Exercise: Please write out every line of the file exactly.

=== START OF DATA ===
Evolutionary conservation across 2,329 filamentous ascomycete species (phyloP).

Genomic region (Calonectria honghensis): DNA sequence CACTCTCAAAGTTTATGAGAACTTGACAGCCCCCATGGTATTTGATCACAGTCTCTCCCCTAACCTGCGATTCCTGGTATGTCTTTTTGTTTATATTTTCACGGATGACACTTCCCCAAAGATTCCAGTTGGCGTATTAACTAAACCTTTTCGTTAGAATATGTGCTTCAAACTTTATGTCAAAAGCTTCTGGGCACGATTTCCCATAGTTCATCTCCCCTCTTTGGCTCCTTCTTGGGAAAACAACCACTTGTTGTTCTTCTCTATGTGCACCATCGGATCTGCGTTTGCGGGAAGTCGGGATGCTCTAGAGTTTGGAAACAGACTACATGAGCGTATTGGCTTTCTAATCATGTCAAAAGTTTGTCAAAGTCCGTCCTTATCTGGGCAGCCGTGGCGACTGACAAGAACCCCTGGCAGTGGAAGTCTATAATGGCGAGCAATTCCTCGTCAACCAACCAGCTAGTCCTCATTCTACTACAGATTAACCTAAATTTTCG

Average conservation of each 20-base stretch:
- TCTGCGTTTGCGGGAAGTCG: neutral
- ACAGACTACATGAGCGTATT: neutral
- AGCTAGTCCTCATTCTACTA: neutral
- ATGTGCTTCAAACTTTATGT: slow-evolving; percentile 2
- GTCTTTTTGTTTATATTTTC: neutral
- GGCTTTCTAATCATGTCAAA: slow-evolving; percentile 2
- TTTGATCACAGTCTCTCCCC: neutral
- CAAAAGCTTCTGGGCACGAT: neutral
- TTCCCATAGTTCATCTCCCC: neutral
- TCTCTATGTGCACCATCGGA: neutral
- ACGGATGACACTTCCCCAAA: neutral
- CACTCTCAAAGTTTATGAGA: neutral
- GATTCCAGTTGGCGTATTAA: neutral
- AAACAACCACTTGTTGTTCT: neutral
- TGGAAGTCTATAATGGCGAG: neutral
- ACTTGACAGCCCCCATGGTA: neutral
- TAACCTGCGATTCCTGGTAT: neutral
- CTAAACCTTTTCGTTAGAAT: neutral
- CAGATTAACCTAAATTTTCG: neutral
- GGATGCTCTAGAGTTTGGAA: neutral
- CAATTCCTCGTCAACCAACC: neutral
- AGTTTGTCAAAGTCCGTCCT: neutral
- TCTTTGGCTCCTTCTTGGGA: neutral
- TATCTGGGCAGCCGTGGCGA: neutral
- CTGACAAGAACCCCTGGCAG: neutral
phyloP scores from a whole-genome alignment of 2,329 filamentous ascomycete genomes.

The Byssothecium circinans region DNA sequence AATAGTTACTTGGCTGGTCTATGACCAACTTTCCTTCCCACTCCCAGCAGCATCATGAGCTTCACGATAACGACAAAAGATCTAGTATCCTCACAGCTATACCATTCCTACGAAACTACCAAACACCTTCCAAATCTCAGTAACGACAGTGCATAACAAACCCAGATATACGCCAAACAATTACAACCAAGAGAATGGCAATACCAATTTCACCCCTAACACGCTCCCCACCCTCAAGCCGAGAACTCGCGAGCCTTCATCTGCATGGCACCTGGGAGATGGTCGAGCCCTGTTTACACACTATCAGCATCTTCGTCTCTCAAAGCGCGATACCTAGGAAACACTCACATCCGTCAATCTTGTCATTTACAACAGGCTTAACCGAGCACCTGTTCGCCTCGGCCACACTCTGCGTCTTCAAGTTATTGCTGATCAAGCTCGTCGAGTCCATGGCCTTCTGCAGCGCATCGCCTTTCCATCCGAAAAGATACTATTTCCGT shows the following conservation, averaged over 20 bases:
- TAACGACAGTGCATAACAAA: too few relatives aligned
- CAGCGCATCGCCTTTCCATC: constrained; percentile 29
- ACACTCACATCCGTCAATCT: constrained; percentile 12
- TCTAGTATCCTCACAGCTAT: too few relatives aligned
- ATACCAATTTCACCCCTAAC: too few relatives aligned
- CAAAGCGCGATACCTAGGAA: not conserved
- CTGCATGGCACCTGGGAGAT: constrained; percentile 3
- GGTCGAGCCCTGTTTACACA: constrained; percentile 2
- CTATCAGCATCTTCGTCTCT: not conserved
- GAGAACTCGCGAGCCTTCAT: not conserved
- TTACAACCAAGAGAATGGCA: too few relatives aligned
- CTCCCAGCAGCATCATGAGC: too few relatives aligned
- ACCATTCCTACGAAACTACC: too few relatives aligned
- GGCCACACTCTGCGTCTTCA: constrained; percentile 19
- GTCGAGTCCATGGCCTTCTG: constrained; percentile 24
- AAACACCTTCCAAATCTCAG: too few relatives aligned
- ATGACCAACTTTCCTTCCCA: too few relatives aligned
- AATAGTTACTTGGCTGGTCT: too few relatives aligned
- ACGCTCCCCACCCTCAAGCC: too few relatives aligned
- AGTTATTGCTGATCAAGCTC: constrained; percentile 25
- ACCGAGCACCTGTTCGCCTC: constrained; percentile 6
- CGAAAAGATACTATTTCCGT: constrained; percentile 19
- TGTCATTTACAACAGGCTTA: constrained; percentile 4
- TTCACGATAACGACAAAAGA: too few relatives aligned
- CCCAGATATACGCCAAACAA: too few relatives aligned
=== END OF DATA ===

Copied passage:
Evolutionary conservation across 2,329 filamentous ascomycete species (phyloP).

Genomic region (Calonectria honghensis): DNA sequence CACTCTCAAAGTTTATGAGAACTTGACAGCCCCCATGGTATTTGATCACAGTCTCTCCCCTAACCTGCGATTCCTGGTATGTCTTTTTGTTTATATTTTCACGGATGACACTTCCCCAAAGATTCCAGTTGGCGTATTAACTAAACCTTTTCGTTAGAATATGTGCTTCAAACTTTATGTCAAAAGCTTCTGGGCACGATTTCCCATAGTTCATCTCCCCTCTTTGGCTCCTTCTTGGGAAAACAACCACTTGTTGTTCTTCTCTATGTGCACCATCGGATCTGCGTTTGCGGGAAGTCGGGATGCTCTAGAGTTTGGAAACAGACTACATGAGCGTATTGGCTTTCTAATCATGTCAAAAGTTTGTCAAAGTCCGTCCTTATCTGGGCAGCCGTGGCGACTGACAAGAACCCCTGGCAGTGGAAGTCTATAATGGCGAGCAATTCCTCGTCAACCAACCAGCTAGTCCTCATTCTACTACAGATTAACCTAAATTTTCG

Average conservation of each 20-base stretch:
- TCTGCGTTTGCGGGAAGTCG: neutral
- ACAGACTACATGAGCGTATT: neutral
- AGCTAGTCCTCATTCTACTA: neutral
- ATGTGCTTCAAACTTTATGT: slow-evolving; percentile 2
- GTCTTTTTGTTTATATTTTC: neutral
- GGCTTTCTAATCATGTCAAA: slow-evolving; percentile 2
- TTTGATCACAGTCTCTCCCC: neutral
- CAAAAGCTTCTGGGCACGAT: neutral
- TTCCCATAGTTCATCTCCCC: neutral
- TCTCTATGTGCACCATCGGA: neutral
- ACGGATGACACTTCCCCAAA: neutral
- CACTCTCAAAGTTTATGAGA: neutral
- GATTCCAGTTGGCGTATTAA: neutral
- AAACAACCACTTGTTGTTCT: neutral
- TGGAAGTCTATAATGGCGAG: neutral
- ACTTGACAGCCCCCATGGTA: neutral
- TAACCTGCGATTCCTGGTAT: neutral
- CTAAACCTTTTCGTTAGAAT: neutral
- CAGATTAACCTAAATTTTCG: neutral
- GGATGCTCTAGAGTTTGGAA: neutral
- CAATTCCTCGTCAACCAACC: neutral
- AGTTTGTCAAAGTCCGTCCT: neutral
- TCTTTGGCTCCTTCTTGGGA: neutral
- TATCTGGGCAGCCGTGGCGA: neutral
- CTGACAAGAACCCCTGGCAG: neutral
phyloP scores from a whole-genome alignment of 2,329 filamentous ascomycete genomes.

The Byssothecium circinans region DNA sequence AATAGTTACTTGGCTGGTCTATGACCAACTTTCCTTCCCACTCCCAGCAGCATCATGAGCTTCACGATAACGACAAAAGATCTAGTATCCTCACAGCTATACCATTCCTACGAAACTACCAAACACCTTCCAAATCTCAGTAACGACAGTGCATAACAAACCCAGATATACGCCAAACAATTACAACCAAGAGAATGGCAATACCAATTTCACCCCTAACACGCTCCCCACCCTCAAGCCGAGAACTCGCGAGCCTTCATCTGCATGGCACCTGGGAGATGGTCGAGCCCTGTTTACACACTATCAGCATCTTCGTCTCTCAAAGCGCGATACCTAGGAAACACTCACATCCGTCAATCTTGTCATTTACAACAGGCTTAACCGAGCACCTGTTCGCCTCGGCCACACTCTGCGTCTTCAAGTTATTGCTGATCAAGCTCGTCGAGTCCATGGCCTTCTGCAGCGCATCGCCTTTCCATCCGAAAAGATACTATTTCCGT shows the following conservation, averaged over 20 bases:
- TAACGACAGTGCATAACAAA: too few relatives aligned
- CAGCGCATCGCCTTTCCATC: constrained; percentile 29
- ACACTCACATCCGTCAATCT: constrained; percentile 12
- TCTAGTATCCTCACAGCTAT: too few relatives aligned
- ATACCAATTTCACCCCTAAC: too few relatives aligned
- CAAAGCGCGATACCTAGGAA: not conserved
- CTGCATGGCACCTGGGAGAT: constrained; percentile 3
- GGTCGAGCCCTGTTTACACA: constrained; percentile 2
- CTATCAGCATCTTCGTCTCT: not conserved
- GAGAACTCGCGAGCCTTCAT: not conserved
- TTACAACCAAGAGAATGGCA: too few relatives aligned
- CTCCCAGCAGCATCATGAGC: too few relatives aligned
- ACCATTCCTACGAAACTACC: too few relatives aligned
- GGCCACACTCTGCGTCTTCA: constrained; percentile 19
- GTCGAGTCCATGGCCTTCTG: constrained; percentile 24
- AAACACCTTCCAAATCTCAG: too few relatives aligned
- ATGACCAACTTTCCTTCCCA: too few relatives aligned
- AATAGTTACTTGGCTGGTCT: too few relatives aligned
- ACGCTCCCCACCCTCAAGCC: too few relatives aligned
- AGTTATTGCTGATCAAGCTC: constrained; percentile 25
- ACCGAGCACCTGTTCGCCTC: constrained; percentile 6
- CGAAAAGATACTATTTCCGT: constrained; percentile 19
- TGTCATTTACAACAGGCTTA: constrained; percentile 4
- TTCACGATAACGACAAAAGA: too few relatives aligned
- CCCAGATATACGCCAAACAA: too few relatives aligned